radical-then-radical-now-1Hussein Lucas

This article first appeared in the Summerhill News

… And before A.S. Neill there was Homer Lane.

On 9th November 2013, about forty people from a variety of backgrounds in radical education, therapeutic communities, research and social work met at the Hilfield Friary in Dorset, the home of the Little Commonwealth, to celebrate its centenary and the life. work and continuing influence of its founder, Homer Lane. The event was jointly organised by the Child Care History Network (CCHN) and the Planned Environment Therapy Trust (PETT).

For those not familiar with Homer Lane or the Little Commonwealth (see recommended reading below) and their connection with Summerhill, the bare facts are these: Homer Lane, an American who had achieved success in running a number of enlightened communities for delinquent kids in the US, was invited to Britain in 1913 by a group of philanthropists, including George Montagu, who owned a suitable property, to found a co-educational, therapeutic community for children. Those over 13 were categorised as delinquent and were usually referred by enlightened magistrates when they were convicted for petty crimes, as an alternative to much harsher sentences. The Little Commonwealth was closed in 1918, as a consequence of a sex scandal which was almost certainly based on unfounded allegations. Nothing ever came to court.

The Little Commonwealth could have continued without Lane, but the Management Committee was not prepared to carry on without him. This was just after Neill had been accepted as a member of staff. Had the Little Commonwealth continued, would Neill have gone on to start his own 'therapeutic community for normal kids', as  Summerhill has been called, or would he have stayed on and perhaps succeeded Lane? If Neill had not met Lane and seen the Little Commonwealth in action, and particularly the self-government of the Little Court, as their meetings were called, would he have had the determination and confidence to found his own school and organise it on the lines he did? I think it is clear from his earliest writings that the Little Commonwealth model accelerated the process and helped to strengthen his resolve. Neill has been quoted as saying that Lane was 'the most influential factor' in his life and 'It was a new world that he opened up to me.'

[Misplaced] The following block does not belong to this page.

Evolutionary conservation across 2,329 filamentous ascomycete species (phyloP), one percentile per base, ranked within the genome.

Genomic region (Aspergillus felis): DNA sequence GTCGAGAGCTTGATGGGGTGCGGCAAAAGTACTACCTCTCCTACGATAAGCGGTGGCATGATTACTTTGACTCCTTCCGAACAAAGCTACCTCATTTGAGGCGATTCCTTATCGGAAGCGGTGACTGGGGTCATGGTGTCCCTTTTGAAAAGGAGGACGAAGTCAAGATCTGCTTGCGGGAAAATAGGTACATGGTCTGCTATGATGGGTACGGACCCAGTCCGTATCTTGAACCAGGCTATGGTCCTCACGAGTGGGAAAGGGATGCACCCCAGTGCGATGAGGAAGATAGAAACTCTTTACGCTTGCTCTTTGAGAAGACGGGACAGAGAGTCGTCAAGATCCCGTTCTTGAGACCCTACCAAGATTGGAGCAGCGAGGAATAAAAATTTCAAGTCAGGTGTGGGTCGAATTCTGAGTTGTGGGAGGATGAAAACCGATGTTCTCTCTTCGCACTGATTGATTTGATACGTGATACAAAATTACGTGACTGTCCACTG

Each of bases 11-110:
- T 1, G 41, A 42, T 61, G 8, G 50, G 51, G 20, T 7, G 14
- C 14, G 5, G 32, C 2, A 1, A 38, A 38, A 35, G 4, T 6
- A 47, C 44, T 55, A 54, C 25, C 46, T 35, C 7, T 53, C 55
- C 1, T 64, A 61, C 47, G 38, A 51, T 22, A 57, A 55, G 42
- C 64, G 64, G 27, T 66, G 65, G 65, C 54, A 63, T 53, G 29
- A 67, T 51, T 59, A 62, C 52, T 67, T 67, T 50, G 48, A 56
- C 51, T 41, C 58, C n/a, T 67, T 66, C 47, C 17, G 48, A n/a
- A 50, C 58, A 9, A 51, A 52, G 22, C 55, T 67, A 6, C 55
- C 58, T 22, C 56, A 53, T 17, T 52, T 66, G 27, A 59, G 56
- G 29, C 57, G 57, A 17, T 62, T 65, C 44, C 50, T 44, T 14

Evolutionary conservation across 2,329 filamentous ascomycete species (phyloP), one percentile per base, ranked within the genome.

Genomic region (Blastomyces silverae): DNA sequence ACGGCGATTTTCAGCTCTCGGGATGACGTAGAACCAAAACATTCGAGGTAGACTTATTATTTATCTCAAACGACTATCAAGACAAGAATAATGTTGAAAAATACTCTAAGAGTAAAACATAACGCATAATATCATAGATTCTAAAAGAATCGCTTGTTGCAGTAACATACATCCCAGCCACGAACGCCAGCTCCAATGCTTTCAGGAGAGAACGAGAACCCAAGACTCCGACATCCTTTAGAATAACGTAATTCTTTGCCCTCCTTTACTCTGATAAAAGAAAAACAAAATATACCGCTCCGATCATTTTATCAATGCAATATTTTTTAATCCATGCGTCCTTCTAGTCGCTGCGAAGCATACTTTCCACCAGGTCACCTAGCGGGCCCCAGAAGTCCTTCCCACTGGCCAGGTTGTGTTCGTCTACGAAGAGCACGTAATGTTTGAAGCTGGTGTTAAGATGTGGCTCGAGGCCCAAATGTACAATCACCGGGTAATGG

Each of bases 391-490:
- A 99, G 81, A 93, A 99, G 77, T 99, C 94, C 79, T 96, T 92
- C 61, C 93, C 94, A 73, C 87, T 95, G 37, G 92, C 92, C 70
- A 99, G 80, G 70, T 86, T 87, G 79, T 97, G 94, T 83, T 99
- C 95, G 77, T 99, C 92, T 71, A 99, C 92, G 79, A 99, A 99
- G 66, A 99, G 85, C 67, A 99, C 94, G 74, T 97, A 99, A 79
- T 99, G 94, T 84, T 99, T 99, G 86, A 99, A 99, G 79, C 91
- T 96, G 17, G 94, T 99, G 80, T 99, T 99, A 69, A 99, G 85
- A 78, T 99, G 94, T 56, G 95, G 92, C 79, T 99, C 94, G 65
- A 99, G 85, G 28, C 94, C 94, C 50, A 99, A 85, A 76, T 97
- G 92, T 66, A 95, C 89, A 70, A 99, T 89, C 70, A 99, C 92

The celebratory day at the Priory included a guided tour of the premises, remarkably unchanged, discussion groups and guest speakers including David Gribble, one of the founders of Sands School, John Diamond from the Cotswold Community and Summerhill's Albert Lamb. Among those present were Summerhill teacher Michael Newman, Lynette Gribble, the founder of Park School, Dartington, and Professor Hori and teachers from the Kinokuni Children's Village, a Japanese free school 'inspired by A.S. Neill and other pioneers.'

The eight speakers explored various aspects of Homer Lane's influence on a number of important institutions (most of which, tragically, no longer exist) and his enduring influence on the humanising of society's attitude towards kids.

It became abundantly clear as each speaker focused on a different aspect of education based on the real needs of kids, how pervasive and influential Homer Lane's model of the Little Commonwealth has been.

Albert Lamb spoke of Lane as a 20th Century archetype who had inspired many pioneers in the related fields of radical education and therapeutic communities, not only here in the UK but also in his home country of America and throughout the world.

It appalled me to hear how many of the life-affirming schools, therapeutic communities and social work initiatives referred to in the course of the day have been crushed by the steamrollers of state legislation. We all know how close Summerhill came to suffering the same fate.

Government regulation is smothering kids with rigidly applied requirements and binding those who care for them in red tape. This has led to a tick-box culture which stifles kids' natural ability both to develop their individual needs and to organise themselves within a community with its own practical 'laws' - laws which are necessarily fluid and flexible and continually evolving.
Fear of freedom, adherence to conformity and the insatiable need to control others are the characteristics of all petty Napoleons, whether in blatantly unfree societies such as North Korea or in ones like ours which wear a benign mask of democracy, preaching tolerance and freedom on the one hand but acting, particularly towards children, in ways which deny the expression of those qualities. We have freedom of speech but seldom of action.

It is vital to celebrate and broadcast the achievements of the many pioneers who have practised 'love in action,' to keep their spirit alive, to be eternally vigilant and to alert people to the fact that there are more important things than conforming to the prevailing social order and that it is possible to educate without crushing the human spirit that every child is born with.

It is with this in mind that the CCHN was founded a few years ago to keep alive the philosophy and spirit of great individuals such as Homer Lane, his predecessors, contemporaries and successors.

Homer Lane, as Albert said, remains an archetype for a childhood well-spent, a giant upon whose shoulders many have stood, including one who became a giant himself - A.S. Neill.

Recommended reading
Talks to Parents and Teachers, Homer Lane
A Dorset Utopia, Judith Stinton
Homer Lane, David Wills
Homer Lane and the Little Commonwealth, E.T. Bazeley

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